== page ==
THE PHILIPPINES’ government has said there can be “no compromise” when it comes to the protection of human rights and human dignity during a regional Asean meeting.
During a session with the Asean Intergovernmental Commission on Human Rights (AICHR) at the bloc’s annual Regional Forum on Friday, the Philippines emphasised the need to continue to promote human rights without politicising the issue.
“When it comes to human rights and the dignity of human life, there can be no compromise,” said the Philippines Foreign Affairs Secretary Alan Peter Cayetano, as quoted by the Manilla Bulletin.
The Philippines government under President Rodrigo Duterte has been the target of international criticism by human rights groups as well as locally by the Catholic church for a bloody war on drugs that has claimed thousands of lives, as well as the recent declaration of martial law in Mindanao.
Late last year, Duterte declared Islamic State militants could “forget human rights” if they sought to fight in the Philippines.
“I will not just simply allow my people to be slaughtered for the sake of human rights, that’s bullshit.” – Duterte
During the meeting on Friday, the AICHR reported to member states the region’s progress on human rights issues according to the Asean Human Rights Declaration.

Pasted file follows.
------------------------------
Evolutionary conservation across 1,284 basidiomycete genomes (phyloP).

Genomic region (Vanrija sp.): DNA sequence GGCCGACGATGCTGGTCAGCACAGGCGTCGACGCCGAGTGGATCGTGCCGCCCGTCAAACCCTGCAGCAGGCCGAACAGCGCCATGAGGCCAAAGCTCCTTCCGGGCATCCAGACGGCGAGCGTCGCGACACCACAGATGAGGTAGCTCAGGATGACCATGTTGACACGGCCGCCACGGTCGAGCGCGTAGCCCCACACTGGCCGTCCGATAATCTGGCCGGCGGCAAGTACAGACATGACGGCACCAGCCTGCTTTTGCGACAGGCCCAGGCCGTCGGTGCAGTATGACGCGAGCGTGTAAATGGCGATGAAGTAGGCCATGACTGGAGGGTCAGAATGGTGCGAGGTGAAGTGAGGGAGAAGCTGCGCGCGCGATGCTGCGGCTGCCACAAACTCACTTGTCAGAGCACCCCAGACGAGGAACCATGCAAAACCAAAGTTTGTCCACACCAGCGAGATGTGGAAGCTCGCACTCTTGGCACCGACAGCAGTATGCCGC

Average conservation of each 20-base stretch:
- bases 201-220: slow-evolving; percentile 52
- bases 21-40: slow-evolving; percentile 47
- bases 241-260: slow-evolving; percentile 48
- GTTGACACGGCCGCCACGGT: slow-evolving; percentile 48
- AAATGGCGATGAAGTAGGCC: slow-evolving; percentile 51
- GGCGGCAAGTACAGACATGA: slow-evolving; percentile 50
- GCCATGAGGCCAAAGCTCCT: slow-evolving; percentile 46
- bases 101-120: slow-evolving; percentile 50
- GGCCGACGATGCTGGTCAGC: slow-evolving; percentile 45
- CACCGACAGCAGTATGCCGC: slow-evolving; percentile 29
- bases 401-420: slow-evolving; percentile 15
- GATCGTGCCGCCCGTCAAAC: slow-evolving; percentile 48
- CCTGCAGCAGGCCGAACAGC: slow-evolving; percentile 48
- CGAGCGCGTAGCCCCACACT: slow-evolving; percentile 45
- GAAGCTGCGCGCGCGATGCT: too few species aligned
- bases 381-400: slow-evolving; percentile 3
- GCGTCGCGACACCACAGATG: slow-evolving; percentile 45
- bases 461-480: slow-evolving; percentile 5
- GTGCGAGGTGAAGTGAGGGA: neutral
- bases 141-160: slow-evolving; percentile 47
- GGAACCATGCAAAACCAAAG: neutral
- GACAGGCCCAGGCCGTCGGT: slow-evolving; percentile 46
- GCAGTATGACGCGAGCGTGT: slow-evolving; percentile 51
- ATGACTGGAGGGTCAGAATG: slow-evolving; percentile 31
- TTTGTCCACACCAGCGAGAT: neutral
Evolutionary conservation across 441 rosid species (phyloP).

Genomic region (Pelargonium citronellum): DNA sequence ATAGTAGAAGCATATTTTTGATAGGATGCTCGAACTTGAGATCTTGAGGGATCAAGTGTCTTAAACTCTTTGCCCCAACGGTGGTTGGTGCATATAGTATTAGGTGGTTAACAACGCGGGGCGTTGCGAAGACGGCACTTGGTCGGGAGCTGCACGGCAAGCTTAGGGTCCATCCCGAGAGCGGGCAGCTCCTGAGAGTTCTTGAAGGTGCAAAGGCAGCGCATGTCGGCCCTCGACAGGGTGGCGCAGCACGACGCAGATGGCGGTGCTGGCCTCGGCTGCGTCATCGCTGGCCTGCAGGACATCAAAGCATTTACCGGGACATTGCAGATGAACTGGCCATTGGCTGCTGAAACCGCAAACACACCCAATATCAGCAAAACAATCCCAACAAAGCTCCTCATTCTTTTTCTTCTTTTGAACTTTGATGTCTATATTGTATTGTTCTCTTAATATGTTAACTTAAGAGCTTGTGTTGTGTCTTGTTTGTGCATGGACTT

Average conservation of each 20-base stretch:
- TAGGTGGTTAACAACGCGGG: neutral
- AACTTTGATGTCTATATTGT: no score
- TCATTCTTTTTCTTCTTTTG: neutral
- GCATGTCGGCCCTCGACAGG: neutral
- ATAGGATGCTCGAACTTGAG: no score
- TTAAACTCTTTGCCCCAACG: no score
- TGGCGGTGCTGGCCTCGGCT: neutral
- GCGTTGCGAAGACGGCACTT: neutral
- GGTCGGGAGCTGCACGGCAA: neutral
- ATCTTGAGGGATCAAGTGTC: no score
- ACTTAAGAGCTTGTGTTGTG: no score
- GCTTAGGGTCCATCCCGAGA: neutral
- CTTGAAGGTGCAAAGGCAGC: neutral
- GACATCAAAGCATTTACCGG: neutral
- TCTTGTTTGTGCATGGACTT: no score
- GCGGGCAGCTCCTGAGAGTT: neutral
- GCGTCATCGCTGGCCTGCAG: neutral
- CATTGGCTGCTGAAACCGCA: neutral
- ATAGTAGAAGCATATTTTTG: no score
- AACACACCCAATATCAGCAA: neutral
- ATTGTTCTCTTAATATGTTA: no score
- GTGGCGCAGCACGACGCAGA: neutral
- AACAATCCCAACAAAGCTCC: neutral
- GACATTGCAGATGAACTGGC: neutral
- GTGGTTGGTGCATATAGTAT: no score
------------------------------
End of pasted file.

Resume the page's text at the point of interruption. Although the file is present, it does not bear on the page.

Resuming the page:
Indonesia’s Foreign Minister Retno Marsudi praised AICHR’s work in advancing human rights protection, emphasising regional cooperation on the issues of terrorism, the rights of migrant workers and democracy was vital.
“The Asean Intergovernmental Commission on Human Rights must improve understanding of human rights in the Asean community,” Retno said as quoted by Berita Satu.
“Through positive support from all parties, the AICHR can support the creation of peace, security and democracy and equitable development in the Southeast Asian region.”
Indonesia, however, has come in for much human rights criticism itself.
At the UN Human Rights Council’s Universal Periodic Review in May, states parties expressed concern on a range of issues including the persecution of religious minorities and the LGBT community, as well as Indonesia’s continued use of the death penalty.
The government recently said it would likely reject most of the Council’s recommendations.